American RadioWorks |
teaching-teachers

Teaching Teachers

Research shows good teaching makes a big difference in how much kids learn. But the United States lacks an effective system for training new teachers or helping them get better once they're on the job. This documentary examines why, and asks what it would take to improve American teaching on a wide scale. We meet researchers who are trying to understand what makes teaching complex, and how to determine whether someone is ready to be a teacher. We also visit U.S. schools that are taking a page from Japan and radically rethinking the way they approach the idea of teacher improvement.

Recent Posts

  • 08.27.15

    An American way of teaching

    In 1993, a group of researchers set out to do something that had never been done before. They would hire a videographer to travel across the United States and record a random sample of eighth-grade math classes. What they found revealed a lot about American teaching.
  • 08.27.15

    Rethinking teacher preparation

    In the United States, teaching isn't treated as a profession that requires extensive training like law or medicine. Teaching is seen as something you can figure out on your own, if you have a natural gift for it. But looking for gifted people won't work to fill the nation's classrooms with teachers who know what they're doing.
  • 08.27.15

    A different approach to teacher learning: Lesson study

    In the United States, we tend to think that improving education is about improving teachers - recruiting better ones, firing bad ones. But the Japanese think about improving teaching. It's a very different idea.
  • 08.27.15

    Thinking about math from someone else’s perspective

    "What you do when you’re teaching is you think about other people’s thinking. You don’t think about your own thinking; you think what other people think. That’s really hard." -Deborah Ball

American RadioWorks |
teaching-teachers

Teaching Teachers

Research shows good teaching makes a big difference in how much kids learn. But the United States lacks an effective system for training new teachers or helping them get better once they're on the job. This documentary examines why, and asks what it would take to improve American teaching on a wide scale. We meet researchers who are trying to understand what makes teaching complex, and how to determine whether someone is ready to be a teacher. We also visit U.S. schools that are taking a page from Japan and radically rethinking the way they approach the idea of teacher improvement.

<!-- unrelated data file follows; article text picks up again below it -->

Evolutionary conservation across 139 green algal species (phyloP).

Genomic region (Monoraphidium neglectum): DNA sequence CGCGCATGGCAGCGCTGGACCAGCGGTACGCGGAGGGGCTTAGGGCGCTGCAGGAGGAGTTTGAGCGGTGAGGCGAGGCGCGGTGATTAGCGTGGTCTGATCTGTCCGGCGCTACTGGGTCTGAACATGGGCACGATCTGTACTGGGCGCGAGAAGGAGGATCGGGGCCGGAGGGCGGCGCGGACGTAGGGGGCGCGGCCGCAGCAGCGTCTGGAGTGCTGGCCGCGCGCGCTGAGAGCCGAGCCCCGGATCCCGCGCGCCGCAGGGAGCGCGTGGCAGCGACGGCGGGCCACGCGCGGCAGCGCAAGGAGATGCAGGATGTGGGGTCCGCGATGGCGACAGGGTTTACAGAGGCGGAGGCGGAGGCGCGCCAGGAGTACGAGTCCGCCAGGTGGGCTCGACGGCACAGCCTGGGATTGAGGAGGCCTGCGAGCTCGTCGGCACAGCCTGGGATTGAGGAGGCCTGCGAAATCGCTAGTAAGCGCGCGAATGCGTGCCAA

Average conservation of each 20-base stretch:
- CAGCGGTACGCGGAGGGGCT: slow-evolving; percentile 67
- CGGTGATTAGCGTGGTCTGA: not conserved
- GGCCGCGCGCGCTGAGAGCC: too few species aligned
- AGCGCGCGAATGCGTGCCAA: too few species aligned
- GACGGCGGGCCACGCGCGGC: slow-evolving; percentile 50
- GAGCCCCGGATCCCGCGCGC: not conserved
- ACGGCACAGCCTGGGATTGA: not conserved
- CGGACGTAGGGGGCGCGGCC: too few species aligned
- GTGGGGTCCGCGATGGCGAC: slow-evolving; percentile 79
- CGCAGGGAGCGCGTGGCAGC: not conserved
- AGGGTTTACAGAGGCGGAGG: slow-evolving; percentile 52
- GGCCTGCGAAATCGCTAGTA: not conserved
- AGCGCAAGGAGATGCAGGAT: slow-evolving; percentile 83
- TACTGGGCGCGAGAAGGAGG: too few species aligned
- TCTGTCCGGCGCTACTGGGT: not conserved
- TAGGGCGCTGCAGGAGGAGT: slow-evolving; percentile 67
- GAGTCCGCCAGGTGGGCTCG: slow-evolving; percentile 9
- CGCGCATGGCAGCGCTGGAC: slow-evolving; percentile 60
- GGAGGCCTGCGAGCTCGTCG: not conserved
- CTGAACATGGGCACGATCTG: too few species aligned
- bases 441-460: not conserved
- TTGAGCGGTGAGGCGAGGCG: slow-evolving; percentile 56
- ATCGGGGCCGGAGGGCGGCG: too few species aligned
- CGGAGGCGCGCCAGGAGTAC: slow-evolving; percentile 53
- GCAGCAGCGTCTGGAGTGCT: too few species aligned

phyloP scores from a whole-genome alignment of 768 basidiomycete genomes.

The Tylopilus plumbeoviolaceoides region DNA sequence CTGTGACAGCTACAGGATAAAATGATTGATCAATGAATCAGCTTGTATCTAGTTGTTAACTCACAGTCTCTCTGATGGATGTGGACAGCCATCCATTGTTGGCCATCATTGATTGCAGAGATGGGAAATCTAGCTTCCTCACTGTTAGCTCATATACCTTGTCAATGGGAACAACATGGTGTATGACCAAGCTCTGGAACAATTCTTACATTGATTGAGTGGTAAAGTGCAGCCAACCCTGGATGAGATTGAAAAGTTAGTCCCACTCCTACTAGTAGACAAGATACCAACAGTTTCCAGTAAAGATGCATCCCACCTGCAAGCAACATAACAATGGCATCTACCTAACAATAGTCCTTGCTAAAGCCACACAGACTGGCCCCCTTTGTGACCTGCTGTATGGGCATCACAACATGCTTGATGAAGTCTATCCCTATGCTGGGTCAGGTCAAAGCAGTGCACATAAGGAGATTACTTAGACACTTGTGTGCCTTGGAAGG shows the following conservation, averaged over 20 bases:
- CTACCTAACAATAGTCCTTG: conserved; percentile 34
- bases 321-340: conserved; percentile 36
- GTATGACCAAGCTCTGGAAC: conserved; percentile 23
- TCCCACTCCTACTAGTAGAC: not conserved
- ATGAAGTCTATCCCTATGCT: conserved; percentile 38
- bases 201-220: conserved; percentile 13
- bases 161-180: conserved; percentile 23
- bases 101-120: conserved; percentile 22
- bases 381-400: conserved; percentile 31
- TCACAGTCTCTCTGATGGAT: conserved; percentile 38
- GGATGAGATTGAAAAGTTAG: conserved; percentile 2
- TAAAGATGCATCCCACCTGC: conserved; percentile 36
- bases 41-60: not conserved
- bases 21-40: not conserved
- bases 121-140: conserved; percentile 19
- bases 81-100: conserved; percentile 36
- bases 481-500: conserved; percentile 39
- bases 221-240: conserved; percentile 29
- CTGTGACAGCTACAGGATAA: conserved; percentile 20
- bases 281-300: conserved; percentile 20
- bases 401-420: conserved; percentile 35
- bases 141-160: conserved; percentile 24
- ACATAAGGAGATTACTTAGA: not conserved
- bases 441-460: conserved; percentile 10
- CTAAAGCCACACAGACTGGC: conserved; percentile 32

Recent Posts

  • 08.27.15

    An American way of teaching

    In 1993, a group of researchers set out to do something that had never been done before. They would hire a videographer to travel across the United States and record a random sample of eighth-grade math classes. What they found revealed a lot about American teaching.
  • 08.27.15

    Rethinking teacher preparation

    In the United States, teaching isn't treated as a profession that requires extensive training like law or medicine. Teaching is seen as something you can figure out on your own, if you have a natural gift for it. But looking for gifted people won't work to fill the nation's classrooms with teachers who know what they're doing.
  • 08.27.15

    A different approach to teacher learning: Lesson study

    In the United States, we tend to think that improving education is about improving teachers - recruiting better ones, firing bad ones. But the Japanese think about improving teaching. It's a very different idea.
  • 08.27.15

    Thinking about math from someone else’s perspective

    "What you do when you’re teaching is you think about other people’s thinking. You don’t think about your own thinking; you think what other people think. That’s really hard." -Deborah Ball

Back to The Data

Trips by*

Kate Scheeler


Total cost of 9 trips: $7,212.85